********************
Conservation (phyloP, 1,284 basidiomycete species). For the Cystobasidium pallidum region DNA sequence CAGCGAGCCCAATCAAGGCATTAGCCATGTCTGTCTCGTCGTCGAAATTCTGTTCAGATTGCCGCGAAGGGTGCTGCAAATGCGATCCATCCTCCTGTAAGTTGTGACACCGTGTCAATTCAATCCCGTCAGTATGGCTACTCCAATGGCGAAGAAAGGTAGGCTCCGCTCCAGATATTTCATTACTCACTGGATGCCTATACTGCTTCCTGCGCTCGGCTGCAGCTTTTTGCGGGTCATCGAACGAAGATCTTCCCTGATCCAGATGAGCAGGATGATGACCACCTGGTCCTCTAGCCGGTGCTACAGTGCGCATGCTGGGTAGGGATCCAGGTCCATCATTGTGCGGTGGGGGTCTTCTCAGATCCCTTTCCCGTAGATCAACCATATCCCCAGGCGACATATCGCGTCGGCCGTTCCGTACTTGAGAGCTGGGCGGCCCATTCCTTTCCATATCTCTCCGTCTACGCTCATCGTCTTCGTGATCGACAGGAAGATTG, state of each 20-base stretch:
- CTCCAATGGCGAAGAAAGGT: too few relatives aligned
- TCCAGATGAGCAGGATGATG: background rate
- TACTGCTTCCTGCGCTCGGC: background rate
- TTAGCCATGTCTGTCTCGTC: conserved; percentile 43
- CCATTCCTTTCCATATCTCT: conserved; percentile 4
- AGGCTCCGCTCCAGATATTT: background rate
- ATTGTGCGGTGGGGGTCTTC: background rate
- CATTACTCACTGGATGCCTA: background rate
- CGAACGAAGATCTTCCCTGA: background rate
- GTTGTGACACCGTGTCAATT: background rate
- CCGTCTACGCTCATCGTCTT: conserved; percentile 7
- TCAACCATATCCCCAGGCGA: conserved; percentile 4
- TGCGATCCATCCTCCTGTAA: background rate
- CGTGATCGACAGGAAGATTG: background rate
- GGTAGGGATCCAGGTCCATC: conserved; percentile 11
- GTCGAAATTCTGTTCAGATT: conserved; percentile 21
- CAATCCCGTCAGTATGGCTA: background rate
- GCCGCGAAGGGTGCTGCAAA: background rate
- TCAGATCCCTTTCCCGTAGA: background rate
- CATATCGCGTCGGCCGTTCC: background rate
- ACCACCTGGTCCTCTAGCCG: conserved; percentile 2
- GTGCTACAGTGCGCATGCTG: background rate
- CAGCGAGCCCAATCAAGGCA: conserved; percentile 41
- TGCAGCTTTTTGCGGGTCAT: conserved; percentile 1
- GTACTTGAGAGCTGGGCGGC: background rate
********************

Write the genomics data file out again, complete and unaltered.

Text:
Conservation (phyloP, 1,284 basidiomycete species). For the Cystobasidium pallidum region DNA sequence CAGCGAGCCCAATCAAGGCATTAGCCATGTCTGTCTCGTCGTCGAAATTCTGTTCAGATTGCCGCGAAGGGTGCTGCAAATGCGATCCATCCTCCTGTAAGTTGTGACACCGTGTCAATTCAATCCCGTCAGTATGGCTACTCCAATGGCGAAGAAAGGTAGGCTCCGCTCCAGATATTTCATTACTCACTGGATGCCTATACTGCTTCCTGCGCTCGGCTGCAGCTTTTTGCGGGTCATCGAACGAAGATCTTCCCTGATCCAGATGAGCAGGATGATGACCACCTGGTCCTCTAGCCGGTGCTACAGTGCGCATGCTGGGTAGGGATCCAGGTCCATCATTGTGCGGTGGGGGTCTTCTCAGATCCCTTTCCCGTAGATCAACCATATCCCCAGGCGACATATCGCGTCGGCCGTTCCGTACTTGAGAGCTGGGCGGCCCATTCCTTTCCATATCTCTCCGTCTACGCTCATCGTCTTCGTGATCGACAGGAAGATTG, state of each 20-base stretch:
- CTCCAATGGCGAAGAAAGGT: too few relatives aligned
- TCCAGATGAGCAGGATGATG: background rate
- TACTGCTTCCTGCGCTCGGC: background rate
- TTAGCCATGTCTGTCTCGTC: conserved; percentile 43
- CCATTCCTTTCCATATCTCT: conserved; percentile 4
- AGGCTCCGCTCCAGATATTT: background rate
- ATTGTGCGGTGGGGGTCTTC: background rate
- CATTACTCACTGGATGCCTA: background rate
- CGAACGAAGATCTTCCCTGA: background rate
- GTTGTGACACCGTGTCAATT: background rate
- CCGTCTACGCTCATCGTCTT: conserved; percentile 7
- TCAACCATATCCCCAGGCGA: conserved; percentile 4
- TGCGATCCATCCTCCTGTAA: background rate
- CGTGATCGACAGGAAGATTG: background rate
- GGTAGGGATCCAGGTCCATC: conserved; percentile 11
- GTCGAAATTCTGTTCAGATT: conserved; percentile 21
- CAATCCCGTCAGTATGGCTA: background rate
- GCCGCGAAGGGTGCTGCAAA: background rate
- TCAGATCCCTTTCCCGTAGA: background rate
- CATATCGCGTCGGCCGTTCC: background rate
- ACCACCTGGTCCTCTAGCCG: conserved; percentile 2
- GTGCTACAGTGCGCATGCTG: background rate
- CAGCGAGCCCAATCAAGGCA: conserved; percentile 41
- TGCAGCTTTTTGCGGGTCAT: conserved; percentile 1
- GTACTTGAGAGCTGGGCGGC: background rate